BACKGROUND: The risk of COVID-19 and related death in people with Parkinson's disease or parkinsonism is uncertain. The aim of the study was to assess the risk of hospitalization for COVID-19 and death in a cohort of patients with Parkinson's disease or parkinsonism compared with a control population cohort, during the epidemic bout (March-May 2020) in Bologna, northern Italy. METHODS: Participants of the ParkLink study with the clinical diagnosis of Parkinson's disease or parkinsonism and people anonymously matched (ratio 1:10) for sex, age, district, and Charlson Index were included. The hospital admission rate for COVID-19 (February 26-May 31, 2020) and the death rate for any cause were the outcomes of interest. RESULTS: The ParkLink cohort included 696 subjects with Parkinson's disease and 184 with parkinsonism, and the control cohort had 8590 subjects. The 3-month hospitalization rate for COVID-19 was 0.6% in Parkinson's disease, 3.3% in parkinsonism, and 0.7% in controls. The adjusted hazard ratio (age, sex, district, Charlson Index) was 0.8 (95% CI, 0.3-2.3, P = 0.74) in Parkinson's disease and 3.3 (1.4-7.6, P = 0.006) in parkinsonism compared with controls. Twenty-nine of the infected subjects died; 30-day fatality rate was 35.1%, without difference among the 3 groups. Six of 10 Parkinson's disease/parkinsonism patients had the infection during hospitalization or in a nursing home. CONCLUSIONS: Parkinson's disease per se probably is not a risk factor for COVID-19 hospitalization. Conversely, parkinsonism is an independent risk factor probably because of a more severe health status, entailing higher care dependence and placement in high-infection-risk accommodations. © 2020 The Authors. Movement Disorders published by Wiley Periodicals LLC on behalf of International Parkinson and Movement Disorder Society.


Subject(s)
COVID-19/epidemiology , Parkinson Disease/epidemiology , Parkinsonian Disorders/epidemiology , Adult , Aged , Aged, 80 and over , COVID-19/complications , COVID-19/mortality , Cohort Studies , Female , Frail Elderly , Hospitalization/statistics & numerical data , Humans , Italy/epidemiology , Length of Stay , Male , Middle Aged , Nursing Homes , Parkinson Disease/complications , Parkinson Disease/mortality , Parkinsonian Disorders/complications , Parkinsonian Disorders/mortality , Patient Admission/statistics & numerical data , Risk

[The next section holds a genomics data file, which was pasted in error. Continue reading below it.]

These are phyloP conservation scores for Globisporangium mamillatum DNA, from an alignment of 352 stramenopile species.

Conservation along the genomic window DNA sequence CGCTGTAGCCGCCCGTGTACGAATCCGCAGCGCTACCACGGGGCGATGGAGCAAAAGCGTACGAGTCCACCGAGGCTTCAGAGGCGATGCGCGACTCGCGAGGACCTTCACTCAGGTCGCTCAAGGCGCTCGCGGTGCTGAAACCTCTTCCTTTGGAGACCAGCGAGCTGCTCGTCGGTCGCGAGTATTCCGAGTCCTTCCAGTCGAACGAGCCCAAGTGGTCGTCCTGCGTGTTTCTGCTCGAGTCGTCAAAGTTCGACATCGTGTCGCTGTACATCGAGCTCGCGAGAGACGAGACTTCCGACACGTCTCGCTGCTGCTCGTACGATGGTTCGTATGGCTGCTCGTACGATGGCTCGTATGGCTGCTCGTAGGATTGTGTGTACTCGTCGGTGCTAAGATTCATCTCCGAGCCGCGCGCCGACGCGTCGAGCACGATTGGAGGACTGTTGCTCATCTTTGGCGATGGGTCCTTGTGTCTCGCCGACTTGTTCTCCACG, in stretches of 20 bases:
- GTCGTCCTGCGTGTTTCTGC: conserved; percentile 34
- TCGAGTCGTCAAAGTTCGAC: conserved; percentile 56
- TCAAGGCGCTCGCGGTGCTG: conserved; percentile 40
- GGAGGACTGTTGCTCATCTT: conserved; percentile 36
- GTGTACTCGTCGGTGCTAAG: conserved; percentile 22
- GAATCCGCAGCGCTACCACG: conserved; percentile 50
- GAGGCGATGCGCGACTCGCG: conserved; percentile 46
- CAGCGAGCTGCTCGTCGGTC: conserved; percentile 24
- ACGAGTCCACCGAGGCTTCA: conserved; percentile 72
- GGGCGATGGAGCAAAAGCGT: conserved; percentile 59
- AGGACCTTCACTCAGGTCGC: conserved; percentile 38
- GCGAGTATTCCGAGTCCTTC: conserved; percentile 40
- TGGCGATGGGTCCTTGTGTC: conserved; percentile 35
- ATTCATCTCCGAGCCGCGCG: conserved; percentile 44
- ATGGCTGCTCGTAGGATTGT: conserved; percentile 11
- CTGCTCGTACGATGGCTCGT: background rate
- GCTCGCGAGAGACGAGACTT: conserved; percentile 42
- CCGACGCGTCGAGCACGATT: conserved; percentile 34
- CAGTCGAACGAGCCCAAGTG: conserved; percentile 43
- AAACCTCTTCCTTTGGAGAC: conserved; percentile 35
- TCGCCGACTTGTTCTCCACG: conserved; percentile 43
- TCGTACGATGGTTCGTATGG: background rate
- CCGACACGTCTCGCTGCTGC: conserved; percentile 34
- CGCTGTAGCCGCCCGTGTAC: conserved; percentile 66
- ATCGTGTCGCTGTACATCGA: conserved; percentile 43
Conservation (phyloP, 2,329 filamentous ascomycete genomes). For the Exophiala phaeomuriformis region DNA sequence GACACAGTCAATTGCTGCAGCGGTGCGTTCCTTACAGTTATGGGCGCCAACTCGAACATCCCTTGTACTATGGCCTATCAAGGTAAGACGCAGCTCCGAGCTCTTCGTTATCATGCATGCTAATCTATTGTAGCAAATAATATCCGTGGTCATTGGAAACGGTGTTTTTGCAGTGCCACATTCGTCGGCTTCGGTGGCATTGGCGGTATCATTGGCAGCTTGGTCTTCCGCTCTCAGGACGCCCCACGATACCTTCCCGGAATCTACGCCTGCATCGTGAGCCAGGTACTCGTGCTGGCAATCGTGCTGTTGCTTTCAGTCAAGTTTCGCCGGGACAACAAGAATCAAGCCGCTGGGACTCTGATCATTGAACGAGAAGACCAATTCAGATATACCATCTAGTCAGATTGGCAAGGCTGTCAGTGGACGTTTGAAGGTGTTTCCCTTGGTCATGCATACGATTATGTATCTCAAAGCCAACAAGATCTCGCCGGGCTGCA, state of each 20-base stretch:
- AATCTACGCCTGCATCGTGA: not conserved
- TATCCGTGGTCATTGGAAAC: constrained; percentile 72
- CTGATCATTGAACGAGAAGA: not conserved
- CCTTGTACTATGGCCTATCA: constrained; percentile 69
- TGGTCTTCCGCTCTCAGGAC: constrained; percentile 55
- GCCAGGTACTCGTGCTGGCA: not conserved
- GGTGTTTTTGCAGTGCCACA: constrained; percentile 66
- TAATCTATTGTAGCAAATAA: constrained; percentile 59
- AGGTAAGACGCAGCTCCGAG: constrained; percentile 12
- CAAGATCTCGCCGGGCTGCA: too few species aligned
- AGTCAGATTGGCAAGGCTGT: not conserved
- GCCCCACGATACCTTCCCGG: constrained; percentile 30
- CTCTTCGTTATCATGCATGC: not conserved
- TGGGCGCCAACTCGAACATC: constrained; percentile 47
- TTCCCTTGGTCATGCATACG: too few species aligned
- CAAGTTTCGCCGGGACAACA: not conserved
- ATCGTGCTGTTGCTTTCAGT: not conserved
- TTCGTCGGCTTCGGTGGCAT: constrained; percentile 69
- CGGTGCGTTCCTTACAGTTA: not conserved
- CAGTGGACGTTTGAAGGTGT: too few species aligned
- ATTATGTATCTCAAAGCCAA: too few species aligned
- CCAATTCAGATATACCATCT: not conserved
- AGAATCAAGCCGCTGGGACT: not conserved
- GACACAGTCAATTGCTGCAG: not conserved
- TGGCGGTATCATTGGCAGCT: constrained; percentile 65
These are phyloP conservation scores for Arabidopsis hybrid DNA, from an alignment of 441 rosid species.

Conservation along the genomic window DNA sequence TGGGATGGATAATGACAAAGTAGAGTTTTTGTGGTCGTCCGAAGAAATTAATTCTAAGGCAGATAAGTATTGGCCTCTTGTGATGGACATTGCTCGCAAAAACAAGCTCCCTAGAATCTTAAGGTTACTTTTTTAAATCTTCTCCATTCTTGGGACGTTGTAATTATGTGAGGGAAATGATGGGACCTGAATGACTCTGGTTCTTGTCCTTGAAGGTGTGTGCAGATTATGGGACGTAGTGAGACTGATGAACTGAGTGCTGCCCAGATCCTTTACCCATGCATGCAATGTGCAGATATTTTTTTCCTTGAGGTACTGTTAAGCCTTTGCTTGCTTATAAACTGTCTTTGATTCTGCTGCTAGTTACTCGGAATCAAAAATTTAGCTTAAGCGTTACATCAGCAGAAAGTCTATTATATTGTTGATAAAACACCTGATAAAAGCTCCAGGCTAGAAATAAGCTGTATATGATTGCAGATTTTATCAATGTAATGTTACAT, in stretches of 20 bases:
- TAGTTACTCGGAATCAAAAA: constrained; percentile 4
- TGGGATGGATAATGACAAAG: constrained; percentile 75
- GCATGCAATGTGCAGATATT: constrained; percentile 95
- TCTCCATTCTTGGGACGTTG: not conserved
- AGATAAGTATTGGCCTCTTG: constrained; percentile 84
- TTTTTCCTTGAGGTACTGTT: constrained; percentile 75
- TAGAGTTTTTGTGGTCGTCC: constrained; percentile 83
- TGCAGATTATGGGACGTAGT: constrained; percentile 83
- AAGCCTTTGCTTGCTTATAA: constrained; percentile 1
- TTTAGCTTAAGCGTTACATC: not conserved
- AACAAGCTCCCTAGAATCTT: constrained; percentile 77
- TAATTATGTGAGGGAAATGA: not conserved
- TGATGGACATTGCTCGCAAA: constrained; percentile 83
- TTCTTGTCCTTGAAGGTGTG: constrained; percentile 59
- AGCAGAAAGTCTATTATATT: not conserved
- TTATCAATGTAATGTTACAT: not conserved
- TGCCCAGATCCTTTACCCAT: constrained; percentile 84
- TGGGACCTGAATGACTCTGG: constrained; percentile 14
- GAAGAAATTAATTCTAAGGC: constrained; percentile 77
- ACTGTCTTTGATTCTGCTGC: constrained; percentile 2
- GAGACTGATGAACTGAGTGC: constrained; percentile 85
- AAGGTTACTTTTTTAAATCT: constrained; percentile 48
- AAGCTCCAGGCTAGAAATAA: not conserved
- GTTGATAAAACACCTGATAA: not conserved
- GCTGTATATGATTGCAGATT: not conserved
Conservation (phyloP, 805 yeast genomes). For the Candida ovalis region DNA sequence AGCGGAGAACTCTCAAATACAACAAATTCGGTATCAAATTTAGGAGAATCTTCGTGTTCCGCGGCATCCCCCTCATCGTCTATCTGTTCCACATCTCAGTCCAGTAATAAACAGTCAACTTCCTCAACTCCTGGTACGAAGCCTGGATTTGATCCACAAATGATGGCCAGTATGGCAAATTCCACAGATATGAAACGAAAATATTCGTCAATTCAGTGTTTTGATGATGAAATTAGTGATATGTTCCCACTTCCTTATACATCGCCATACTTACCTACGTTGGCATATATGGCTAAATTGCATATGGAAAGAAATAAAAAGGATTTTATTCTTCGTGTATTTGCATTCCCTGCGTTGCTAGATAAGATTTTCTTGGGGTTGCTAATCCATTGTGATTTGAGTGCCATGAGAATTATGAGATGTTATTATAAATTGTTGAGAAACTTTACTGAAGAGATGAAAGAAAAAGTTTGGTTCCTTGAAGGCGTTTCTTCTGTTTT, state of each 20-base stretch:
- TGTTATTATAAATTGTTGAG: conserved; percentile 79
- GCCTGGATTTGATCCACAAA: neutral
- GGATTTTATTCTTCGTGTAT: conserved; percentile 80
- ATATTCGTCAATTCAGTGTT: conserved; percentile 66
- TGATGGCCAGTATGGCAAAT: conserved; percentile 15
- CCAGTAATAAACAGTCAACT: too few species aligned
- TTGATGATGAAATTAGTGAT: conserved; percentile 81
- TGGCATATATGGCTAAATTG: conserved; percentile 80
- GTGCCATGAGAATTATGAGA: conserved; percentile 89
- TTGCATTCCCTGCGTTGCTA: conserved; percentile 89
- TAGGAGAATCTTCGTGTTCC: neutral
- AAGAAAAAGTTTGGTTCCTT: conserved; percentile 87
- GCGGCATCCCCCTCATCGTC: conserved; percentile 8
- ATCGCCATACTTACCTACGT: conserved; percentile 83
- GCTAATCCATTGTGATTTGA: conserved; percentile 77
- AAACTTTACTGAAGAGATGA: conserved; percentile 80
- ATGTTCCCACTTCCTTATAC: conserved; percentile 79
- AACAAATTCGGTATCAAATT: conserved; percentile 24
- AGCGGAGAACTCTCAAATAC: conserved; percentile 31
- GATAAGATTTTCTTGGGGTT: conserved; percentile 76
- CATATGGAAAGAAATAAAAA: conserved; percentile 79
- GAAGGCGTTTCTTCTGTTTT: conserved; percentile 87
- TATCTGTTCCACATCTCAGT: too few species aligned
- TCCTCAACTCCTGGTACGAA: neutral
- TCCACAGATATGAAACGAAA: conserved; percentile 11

11.
Front Neurol ; 11: 587226, 2020.
Article in English | MEDLINE | ID: covidwho-914438

ABSTRACT

Introduction: Neurological manifestations are emerging as relatively frequent complications of corona virus disease 2019 (COVID-19), including stroke and encephalopathy. Clinical characteristics of the latter are heterogeneous and not yet fully elucidated, while the pathogenesis appears related to neuroinflammation in a subset of patients. Case: A middle-aged man presented with acute language disturbance at the emergency department. Examination revealed expressive aphasia, mild ideomotor slowing, and severe hypocapnic hypoxemia. Multimodal CT assessment and electroencephalogram (EEG) did not reveal any abnormalities. COVID-19 was diagnosed based on chest CT findings and positive severe acute respiratory syndrome coronavirus 2 (SARS-CoV-2) reverse transcription PCR (RT-PCR) on nasopharyngeal swab. The following day, neurological symptoms progressed to agitated delirium and respiratory status worsened, requiring admission to the ICU and mechanical ventilation. Brain MRI and cerebrospinal fluid (CSF) studies were unremarkable. RT-PCR for SARS-CoV-2 on CSF was negative. He received supportive treatment and intravenous low-dose steroids. His neurological and respiratory status resolved completely within 2 weeks. Conclusions: We report a patient with reversible COVID-19-related encephalopathy presenting as acute aphasia, mimicking stroke or status epilepticus, eventually evolving into delirium. Although large-vessel stroke is frequently encountered in COVID-19, our case suggests that focal neurological deficits may occur as the earliest feature of encephalopathy. Neurological status reversibility and the absence of abnormalities on brain MRI are consistent with a functional rather than a structural neuronal network impairment.

12.
Sleep Med ; 77: 45-50, 2021 01.
Article in English | MEDLINE | ID: covidwho-912629

ABSTRACT

The Coronavirus Disease 2019 (COVID-19) pandemic required a thorough re-organization of every sector of the healthcare system. Sleep laboratories need to renew protocols in order to guarantee the safety of patients and healthcare staff while providing exams. Polysomnography (PSG) examinations are essential for the diagnosis and treatment management of several sleep disorders, which may constitute a public or personal safety issue such as obstructive sleep apnea syndrome. Here we provide some practical advice on how to perform sleep studies after the COVID-19 outbreak based on our experience, the review of the existing literature and current national and international recommendations by Health Authorities. We believe that with appropriate precautions it is possible to guarantee a safe restart of PSG and other sleep studies.


Subject(s)
COVID-19/epidemiology , Clinical Decision-Making , Polysomnography/standards , Sleep Apnea, Obstructive/diagnosis , Humans , Positive-Pressure Respiration/standards , Societies, Medical , Telemedicine/organization & administration
14.
Neurol Sci ; 41(12): 3395-3399, 2020 Dec.
Article in English | MEDLINE | ID: covidwho-841441

ABSTRACT